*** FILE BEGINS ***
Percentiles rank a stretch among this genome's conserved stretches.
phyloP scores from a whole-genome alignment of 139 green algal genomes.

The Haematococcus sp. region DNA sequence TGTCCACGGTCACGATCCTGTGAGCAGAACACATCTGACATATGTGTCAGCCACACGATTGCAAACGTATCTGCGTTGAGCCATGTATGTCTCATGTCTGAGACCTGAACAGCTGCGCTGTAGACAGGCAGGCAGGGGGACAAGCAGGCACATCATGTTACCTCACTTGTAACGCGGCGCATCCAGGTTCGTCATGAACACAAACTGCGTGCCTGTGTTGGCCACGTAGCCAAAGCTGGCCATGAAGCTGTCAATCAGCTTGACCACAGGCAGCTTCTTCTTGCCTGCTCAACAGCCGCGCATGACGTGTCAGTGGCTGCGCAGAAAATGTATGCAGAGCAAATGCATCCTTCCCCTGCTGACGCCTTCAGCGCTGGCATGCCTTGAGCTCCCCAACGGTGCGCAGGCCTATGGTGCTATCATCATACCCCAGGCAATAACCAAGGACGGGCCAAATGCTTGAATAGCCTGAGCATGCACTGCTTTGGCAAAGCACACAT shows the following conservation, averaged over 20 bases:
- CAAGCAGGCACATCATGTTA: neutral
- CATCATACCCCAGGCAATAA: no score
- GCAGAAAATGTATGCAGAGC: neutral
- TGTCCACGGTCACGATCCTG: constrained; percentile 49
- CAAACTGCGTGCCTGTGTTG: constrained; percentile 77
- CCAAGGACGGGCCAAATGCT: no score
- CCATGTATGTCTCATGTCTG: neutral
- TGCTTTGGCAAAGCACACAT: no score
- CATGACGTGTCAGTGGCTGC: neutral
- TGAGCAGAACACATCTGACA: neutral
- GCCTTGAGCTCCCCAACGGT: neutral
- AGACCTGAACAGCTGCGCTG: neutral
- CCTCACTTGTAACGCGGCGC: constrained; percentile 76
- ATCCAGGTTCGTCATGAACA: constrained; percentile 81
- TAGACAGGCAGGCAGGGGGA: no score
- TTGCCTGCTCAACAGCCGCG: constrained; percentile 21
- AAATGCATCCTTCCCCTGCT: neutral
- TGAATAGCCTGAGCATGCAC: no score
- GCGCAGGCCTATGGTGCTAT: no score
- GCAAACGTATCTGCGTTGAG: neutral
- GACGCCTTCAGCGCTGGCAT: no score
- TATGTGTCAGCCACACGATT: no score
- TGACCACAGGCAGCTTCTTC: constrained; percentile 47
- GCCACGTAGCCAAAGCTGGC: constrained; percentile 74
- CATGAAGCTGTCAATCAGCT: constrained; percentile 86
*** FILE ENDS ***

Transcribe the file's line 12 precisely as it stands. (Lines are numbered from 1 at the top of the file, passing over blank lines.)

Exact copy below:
- CATGACGTGTCAGTGGCTGC: neutral